Of Maternal Mortality In Nigeria | Independent Newspapers Limited
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Of Maternal Mortality In Nigeria

Posted: May 12, 2015 at 12:25 am   /   by   /   comments (0)

 Government should increase its allocation to the health sector and also reduce leaks in its expenditure because a situation where less than one- fifth of its paltry budget for Health goes for capital expenditure is deplorable

In a recent report by the United Nations Funds for Population Activities (UNFPA), Nigeria is said to account for over 14 per cent of the World’s maternal deaths. At about 145 of such deaths per day, this figure is outrageously high and unacceptable, if we consider that the figure translates to 576 deaths per 100,000 births and that Nigeria’s population is just two per cent of the world’s population.

All the causes listed as responsible for this high maternal death rate such as: Haemorrhage, infections, unsafe abortion and others (including HIV/AIDS), are preventable with proper antenatal care, skilled supervision and interventions for preventing or treating complications that could arise at child birth or after. We call on government to pay more attention to primary health care, which has almost collapsed, as this is the channel through which the greater majority of pregnant women can be reached, especially in the rural areas, to give them access to crucially needed healthcare.

Nigeria was amongst 189 countries that met in 2000 in New York and made a promise to free the world from extreme poverty and deprivation. Improved maternal health was the fifth goal set along with all the other Millennium Development Goals (MDGs) that were 2015. But now, we are far from achieving these goals.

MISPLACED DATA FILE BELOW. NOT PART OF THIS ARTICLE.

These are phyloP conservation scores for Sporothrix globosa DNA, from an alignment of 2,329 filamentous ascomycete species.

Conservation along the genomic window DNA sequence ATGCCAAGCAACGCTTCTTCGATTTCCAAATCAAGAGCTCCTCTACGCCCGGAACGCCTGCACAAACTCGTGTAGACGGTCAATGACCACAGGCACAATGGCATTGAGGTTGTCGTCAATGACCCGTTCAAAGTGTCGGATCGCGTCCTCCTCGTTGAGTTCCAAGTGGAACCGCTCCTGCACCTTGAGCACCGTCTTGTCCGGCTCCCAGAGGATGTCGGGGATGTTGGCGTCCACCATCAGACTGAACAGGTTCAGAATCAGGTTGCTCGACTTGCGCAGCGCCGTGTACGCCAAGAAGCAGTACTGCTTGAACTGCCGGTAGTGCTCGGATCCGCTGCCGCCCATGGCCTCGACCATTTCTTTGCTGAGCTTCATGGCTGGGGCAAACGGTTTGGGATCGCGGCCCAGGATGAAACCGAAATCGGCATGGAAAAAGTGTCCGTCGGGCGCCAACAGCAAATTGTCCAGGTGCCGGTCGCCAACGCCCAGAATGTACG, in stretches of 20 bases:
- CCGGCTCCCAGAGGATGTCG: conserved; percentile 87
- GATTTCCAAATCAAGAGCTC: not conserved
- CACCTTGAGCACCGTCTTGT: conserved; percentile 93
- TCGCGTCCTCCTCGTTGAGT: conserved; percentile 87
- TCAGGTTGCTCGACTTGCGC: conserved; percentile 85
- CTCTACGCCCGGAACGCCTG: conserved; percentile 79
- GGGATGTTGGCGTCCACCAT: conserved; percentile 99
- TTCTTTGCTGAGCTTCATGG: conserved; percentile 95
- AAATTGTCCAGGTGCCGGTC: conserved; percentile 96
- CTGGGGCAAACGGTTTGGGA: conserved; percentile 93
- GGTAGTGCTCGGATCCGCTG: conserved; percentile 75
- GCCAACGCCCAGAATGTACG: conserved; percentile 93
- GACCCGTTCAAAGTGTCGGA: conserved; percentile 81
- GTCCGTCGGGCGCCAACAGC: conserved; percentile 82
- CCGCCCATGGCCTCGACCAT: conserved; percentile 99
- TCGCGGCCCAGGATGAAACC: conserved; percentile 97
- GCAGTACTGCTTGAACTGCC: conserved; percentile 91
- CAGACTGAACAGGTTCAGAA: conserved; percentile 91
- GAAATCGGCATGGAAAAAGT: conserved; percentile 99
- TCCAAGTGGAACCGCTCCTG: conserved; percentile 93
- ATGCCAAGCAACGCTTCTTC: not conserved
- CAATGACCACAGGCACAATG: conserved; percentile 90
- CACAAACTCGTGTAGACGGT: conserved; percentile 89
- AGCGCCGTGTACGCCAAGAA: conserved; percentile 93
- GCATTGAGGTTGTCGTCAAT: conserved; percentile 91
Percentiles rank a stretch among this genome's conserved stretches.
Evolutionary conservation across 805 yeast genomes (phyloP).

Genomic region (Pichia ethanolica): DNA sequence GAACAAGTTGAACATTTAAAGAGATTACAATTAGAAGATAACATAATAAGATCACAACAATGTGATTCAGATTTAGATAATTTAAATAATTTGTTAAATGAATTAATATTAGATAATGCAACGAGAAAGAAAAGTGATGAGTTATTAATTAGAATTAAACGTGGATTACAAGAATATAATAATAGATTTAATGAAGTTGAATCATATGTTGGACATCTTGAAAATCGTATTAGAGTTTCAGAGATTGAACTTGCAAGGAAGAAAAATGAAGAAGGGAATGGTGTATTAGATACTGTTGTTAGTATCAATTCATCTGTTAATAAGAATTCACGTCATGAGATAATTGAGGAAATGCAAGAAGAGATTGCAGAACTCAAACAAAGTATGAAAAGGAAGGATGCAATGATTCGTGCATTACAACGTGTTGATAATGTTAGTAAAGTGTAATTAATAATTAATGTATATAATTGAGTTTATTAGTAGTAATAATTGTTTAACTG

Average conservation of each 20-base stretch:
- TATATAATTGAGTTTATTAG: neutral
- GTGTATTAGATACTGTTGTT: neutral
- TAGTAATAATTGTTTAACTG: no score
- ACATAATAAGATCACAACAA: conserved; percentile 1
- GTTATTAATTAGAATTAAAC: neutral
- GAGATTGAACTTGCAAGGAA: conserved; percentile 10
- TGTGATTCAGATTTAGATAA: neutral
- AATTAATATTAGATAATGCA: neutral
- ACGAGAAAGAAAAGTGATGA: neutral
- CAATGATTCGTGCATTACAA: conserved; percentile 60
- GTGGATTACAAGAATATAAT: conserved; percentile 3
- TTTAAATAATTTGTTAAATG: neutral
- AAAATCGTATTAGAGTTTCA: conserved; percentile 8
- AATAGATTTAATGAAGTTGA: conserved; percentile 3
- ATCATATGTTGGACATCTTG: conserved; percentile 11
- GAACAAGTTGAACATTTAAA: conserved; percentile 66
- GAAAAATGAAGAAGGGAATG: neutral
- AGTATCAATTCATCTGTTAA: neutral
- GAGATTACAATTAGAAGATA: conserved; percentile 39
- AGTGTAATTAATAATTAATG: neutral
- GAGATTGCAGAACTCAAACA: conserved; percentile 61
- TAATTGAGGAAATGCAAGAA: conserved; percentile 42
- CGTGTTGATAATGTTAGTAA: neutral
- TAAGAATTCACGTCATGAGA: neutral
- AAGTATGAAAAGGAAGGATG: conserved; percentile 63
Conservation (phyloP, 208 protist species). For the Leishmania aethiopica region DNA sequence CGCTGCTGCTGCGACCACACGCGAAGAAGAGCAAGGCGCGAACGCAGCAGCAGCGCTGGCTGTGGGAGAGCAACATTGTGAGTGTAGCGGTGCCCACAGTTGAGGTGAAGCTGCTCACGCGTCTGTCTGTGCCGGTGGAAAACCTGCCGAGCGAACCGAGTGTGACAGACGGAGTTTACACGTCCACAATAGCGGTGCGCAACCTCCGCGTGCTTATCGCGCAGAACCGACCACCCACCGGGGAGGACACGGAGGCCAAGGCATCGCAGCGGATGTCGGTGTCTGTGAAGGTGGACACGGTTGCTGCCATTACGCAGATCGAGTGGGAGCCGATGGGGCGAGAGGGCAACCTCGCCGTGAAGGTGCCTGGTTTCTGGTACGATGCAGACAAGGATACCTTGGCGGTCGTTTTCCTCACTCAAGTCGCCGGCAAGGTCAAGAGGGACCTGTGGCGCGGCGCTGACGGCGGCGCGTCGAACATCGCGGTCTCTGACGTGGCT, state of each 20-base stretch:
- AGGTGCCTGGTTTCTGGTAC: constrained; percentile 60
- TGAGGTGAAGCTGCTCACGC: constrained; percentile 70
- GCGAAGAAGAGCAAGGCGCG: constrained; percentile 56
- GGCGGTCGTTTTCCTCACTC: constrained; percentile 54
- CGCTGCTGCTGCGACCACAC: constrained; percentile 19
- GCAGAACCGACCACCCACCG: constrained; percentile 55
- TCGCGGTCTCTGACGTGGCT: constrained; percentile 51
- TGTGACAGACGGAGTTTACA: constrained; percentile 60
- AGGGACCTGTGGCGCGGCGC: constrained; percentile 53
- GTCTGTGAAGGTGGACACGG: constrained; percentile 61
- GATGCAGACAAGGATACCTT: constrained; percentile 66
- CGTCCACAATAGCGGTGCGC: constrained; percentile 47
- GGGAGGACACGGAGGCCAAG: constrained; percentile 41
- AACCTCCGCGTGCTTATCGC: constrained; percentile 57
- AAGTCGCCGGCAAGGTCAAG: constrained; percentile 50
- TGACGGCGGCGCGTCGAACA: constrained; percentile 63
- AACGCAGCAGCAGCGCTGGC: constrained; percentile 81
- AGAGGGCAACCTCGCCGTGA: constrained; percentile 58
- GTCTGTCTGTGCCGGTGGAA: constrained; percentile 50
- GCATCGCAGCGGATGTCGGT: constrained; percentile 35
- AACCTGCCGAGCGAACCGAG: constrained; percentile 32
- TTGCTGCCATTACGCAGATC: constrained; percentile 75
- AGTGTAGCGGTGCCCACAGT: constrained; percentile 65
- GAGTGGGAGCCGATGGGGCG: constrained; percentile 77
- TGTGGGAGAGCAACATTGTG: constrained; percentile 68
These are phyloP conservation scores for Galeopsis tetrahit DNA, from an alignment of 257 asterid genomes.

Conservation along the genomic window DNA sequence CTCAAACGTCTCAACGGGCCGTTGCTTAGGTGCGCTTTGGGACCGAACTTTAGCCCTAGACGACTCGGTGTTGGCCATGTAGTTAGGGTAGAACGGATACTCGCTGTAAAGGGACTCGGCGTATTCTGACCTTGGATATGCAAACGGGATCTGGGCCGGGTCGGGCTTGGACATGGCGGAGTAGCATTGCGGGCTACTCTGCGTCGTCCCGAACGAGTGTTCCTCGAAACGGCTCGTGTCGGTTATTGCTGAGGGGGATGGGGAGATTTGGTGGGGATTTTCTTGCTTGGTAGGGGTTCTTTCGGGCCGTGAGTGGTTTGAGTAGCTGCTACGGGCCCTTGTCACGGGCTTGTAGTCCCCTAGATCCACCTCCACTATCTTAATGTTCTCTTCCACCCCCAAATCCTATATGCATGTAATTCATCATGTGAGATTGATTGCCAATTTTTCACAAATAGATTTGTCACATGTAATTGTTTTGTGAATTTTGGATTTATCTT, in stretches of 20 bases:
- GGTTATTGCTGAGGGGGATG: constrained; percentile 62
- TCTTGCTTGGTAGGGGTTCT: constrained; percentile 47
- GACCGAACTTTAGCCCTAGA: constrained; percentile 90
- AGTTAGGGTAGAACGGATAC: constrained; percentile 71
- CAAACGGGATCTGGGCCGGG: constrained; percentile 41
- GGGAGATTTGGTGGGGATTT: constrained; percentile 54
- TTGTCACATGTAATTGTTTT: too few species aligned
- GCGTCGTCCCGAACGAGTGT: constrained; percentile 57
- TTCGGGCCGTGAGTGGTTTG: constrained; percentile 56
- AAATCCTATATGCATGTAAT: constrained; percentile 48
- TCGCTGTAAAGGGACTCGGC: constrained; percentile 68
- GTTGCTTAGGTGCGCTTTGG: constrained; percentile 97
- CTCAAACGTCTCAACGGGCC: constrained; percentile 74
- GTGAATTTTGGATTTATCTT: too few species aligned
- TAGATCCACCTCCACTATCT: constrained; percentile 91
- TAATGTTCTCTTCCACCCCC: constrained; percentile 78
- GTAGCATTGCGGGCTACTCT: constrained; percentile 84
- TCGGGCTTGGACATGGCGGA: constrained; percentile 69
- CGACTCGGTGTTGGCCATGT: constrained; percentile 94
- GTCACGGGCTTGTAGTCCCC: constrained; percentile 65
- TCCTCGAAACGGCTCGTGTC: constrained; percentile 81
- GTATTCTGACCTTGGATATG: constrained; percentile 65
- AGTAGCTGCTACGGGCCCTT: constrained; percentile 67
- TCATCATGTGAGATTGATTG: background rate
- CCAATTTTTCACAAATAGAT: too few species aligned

The World Health Organisation (WHO) had proposed some working areas in 2000. These among others were to: Strengthen health systems and promote interventions; focus on policies and strategies that work and are pro-poor; monitor and evaluate the burden of maternal and newborn ill-health and its impact on societies; and emphasise maternal mortality as human rights and equity issue. It is worrisome that Nigeria can only boast of 14 per cent reduction in maternal mortality rate since 2000, when we ought to have achieved near zero maternal mortality in the country. Even now, there are many rural communities faced with lack of dispensaries; absentee doctors and auxiliary nurses.

Government should increase its allocation to the health sector and also reduce leaks in its expenditure because a situation where less than one-fifth of its paltry budget for Health goes for capital expenditure, is deplorable.

We would like to suggest an immediate increase in political commitment to healthcare by all levels of government. This will help to facilitate infrastructural developments and implementation of development plans mapped out for the health sector.

The availability of better infrastructure will motivate equitable distribution of health workforce with a resultant reduction in the present conducive atmosphere for quackery to thrive. We want to see a situation where the primary and secondary levels of care and referral systems are stronger and better coordinated. We would also want to call for sustained and committed development of health-related social development sectors such as power, roads and water to enable Nigerian healthcare professionals set up modern healthcare facilities that will make quality healthcare available to many and thereby reduce maternal mortality.